Bringing Experimental Theatre to Delhi – Actor Factor Theatre Company
Theatre in India is a veteran, what with the curve spanning luminaries like Ashvaghosha and Kalidasa over the centuries to the likes of Girish Karnad today. It sure has witnessed a massive evolution from Sanskrit literature to contemporary western performances. However, it is only of late that the theatre scene has embarked on a truly experimental trajectory. Not only Bangalore and Mumbai, but Delhi too has emerged as a hot bed for new ideas. The Actor Factor Theatre Company (AFTC), established in 2006, has emerged as one of the leading groups in Delhi, with a sincere attempt to focus on experimental forms of the art. The group calls itself a laboratory for artists to come together and give shape to fresh thoughts and newer means. That the experimental genre has started roping in a rapidly maturing audience is a happy bye-product.
The Actor Factor group was started by theatre artist and indie filmmaker Sunit Sinha in the little known South Delhi village of Said-ul-Ajab, now known for the Garden of Five Senses. It was a true bootstrap operation by a group of advertising professionals who came together to explore their interest in theatre – on a shoestring budget. The first production to take shape was Aakaar, adopted from an Anurag Kashyap play, which in turn was chosen for being socially relevant and hard hitting. Kashyap had apparently written the play in his college heydays when he was 20. It took the script all of 15 years to find its way to the stage – this was when Kashyap’s longtime friend Sunit Sinha enhanced the 15 minute script into a full length 90-minute play. The group had begun with just 10 members, who would all get together after office for hours of rigorous rehearsals. Lacking a marketing budget, AFTC had to make do with putting up posters in schools, colleges and art centers.
A Meteoric Rise
Aakaar, while evoking mixed reviews managed to get the ball rolling. AFTC followed it up with Circus and Bees Minute. Their big break though happened almost 18 months later with The Indian Wants The Bronx - a remake of the legendary Israel Hovovitz play. A brutally intense play, The Indian Wants The Bronx received great reviews and Actor Factor was hailed as one of the best upcoming performing groups of Delhi. With physical action being the mainstay of a play that had just 3 actors, its success was all the more important. Then came The Red Corridor, an adaptation of another Anurag Kashyap skit. With a cast that mingled the intensity of seasoned actors with the infectious enthusiasm of greenhorns, Actor Factor delivered with a flourish yet again. The sound and music stole the show, adding an impressive dimension to the play.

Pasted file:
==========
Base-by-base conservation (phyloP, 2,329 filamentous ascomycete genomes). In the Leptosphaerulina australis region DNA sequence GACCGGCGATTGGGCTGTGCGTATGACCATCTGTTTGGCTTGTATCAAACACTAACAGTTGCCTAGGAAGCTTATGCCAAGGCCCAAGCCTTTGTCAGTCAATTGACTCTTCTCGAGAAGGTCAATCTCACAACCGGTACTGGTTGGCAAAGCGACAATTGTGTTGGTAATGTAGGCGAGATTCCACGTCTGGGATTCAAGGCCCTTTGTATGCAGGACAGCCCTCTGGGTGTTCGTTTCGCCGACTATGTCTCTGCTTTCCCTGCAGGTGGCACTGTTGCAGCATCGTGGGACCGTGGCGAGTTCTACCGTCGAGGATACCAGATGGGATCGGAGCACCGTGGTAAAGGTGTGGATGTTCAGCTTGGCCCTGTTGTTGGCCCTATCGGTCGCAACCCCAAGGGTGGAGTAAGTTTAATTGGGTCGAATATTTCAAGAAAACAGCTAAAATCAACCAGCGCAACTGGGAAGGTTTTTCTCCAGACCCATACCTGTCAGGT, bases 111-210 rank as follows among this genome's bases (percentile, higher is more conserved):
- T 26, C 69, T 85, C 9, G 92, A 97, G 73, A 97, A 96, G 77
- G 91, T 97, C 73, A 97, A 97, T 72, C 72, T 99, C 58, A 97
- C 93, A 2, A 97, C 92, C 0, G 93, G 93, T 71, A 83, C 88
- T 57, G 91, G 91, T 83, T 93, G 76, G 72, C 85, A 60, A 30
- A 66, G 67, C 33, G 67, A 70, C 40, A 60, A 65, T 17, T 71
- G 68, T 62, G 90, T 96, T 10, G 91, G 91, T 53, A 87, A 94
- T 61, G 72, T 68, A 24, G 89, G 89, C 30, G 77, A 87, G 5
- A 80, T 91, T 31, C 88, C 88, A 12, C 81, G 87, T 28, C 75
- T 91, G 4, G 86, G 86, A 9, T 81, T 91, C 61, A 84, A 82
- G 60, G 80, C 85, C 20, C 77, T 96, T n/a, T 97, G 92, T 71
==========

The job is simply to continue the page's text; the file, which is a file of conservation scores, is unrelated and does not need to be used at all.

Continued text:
Having established themselves, ACTC delved deeper into experimental theatre with Three. This play had 3 concept comedies woven into a single performance – Circus, That Makes Two of Us, and The Masked Man. Giving little away through the deliberately minimalist title, the play raised philosophical issues – the search for the meaning of life and self-identity – using comedy. Sinha pulled off a coup of sorts with Three by getting New York based improv sensation Shelli Koffman to direct the play.
Couple of plays later came The Butcher of Quietly. Set across three time zones and using dark humor, it explored our politics of indifference. Varoon Anand as Soola and Sunit Sinha as director received rave reviews. Sounds of Earth, another in a series of experiments, was a story of a young drifter who wanders aimlessly in search of new sounds. Shashwat Srivastava’s direction and the theme of a musical travelogue gave the play a unique dimension.
The latest productions of Actor Factor Theatre Company however appear to be more traditional. A recent remake of Girish Karnad’s Bali examines the complexity of the man-woman relationship. One of the most established names riding on the brave new wave of experimental theatre, Actor Factor can not only hope to attract great talent but also keep pushing the boundaries of imagination.
It finally seems to be the dawn of a mature theatre scene in Delhi with independent minds at work – minds that don’t shirk from pushing the boundaries of thought and imagination. An increasingly receptive audience, such fertile minds at work and the online marketing spree would hopefully rope in the next generation back to the beauty and power of this expressive format. armchairlounge.com is eager to do its bit to encourage such groups and fan relevant discussions.
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